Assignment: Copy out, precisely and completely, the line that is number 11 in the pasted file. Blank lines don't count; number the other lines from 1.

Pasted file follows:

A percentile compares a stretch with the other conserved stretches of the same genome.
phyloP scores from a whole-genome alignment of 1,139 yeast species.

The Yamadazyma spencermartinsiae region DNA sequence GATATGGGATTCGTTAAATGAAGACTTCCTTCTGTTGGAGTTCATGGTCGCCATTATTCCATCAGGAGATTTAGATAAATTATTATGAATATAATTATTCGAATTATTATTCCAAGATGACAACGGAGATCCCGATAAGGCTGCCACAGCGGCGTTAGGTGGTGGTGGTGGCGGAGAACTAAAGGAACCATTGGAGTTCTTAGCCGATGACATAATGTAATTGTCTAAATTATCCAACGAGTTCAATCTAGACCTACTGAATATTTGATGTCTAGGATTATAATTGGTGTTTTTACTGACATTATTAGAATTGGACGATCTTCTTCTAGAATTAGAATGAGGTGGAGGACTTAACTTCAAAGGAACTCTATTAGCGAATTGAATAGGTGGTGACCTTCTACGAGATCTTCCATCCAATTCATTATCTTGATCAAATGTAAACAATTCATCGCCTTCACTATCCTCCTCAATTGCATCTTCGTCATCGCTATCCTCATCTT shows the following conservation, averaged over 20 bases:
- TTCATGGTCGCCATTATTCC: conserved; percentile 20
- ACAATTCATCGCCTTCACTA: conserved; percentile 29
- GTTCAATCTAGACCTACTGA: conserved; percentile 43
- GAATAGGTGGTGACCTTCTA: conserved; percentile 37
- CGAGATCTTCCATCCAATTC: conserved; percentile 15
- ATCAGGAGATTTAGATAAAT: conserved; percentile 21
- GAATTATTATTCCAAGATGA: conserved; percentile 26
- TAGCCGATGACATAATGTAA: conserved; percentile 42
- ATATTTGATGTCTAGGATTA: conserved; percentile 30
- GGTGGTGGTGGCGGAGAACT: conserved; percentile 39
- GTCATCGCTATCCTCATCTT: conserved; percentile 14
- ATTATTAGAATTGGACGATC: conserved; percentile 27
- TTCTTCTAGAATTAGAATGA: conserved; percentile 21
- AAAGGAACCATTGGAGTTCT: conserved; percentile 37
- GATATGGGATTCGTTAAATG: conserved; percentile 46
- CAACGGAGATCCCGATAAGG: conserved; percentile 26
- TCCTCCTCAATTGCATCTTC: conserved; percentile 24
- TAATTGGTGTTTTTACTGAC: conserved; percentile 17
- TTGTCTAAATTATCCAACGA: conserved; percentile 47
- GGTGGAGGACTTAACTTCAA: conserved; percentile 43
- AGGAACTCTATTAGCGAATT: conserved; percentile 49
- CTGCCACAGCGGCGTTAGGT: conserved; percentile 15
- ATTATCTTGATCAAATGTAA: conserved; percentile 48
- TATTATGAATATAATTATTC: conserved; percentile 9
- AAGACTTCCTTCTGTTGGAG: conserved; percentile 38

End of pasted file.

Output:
- TAGCCGATGACATAATGTAA: conserved; percentile 42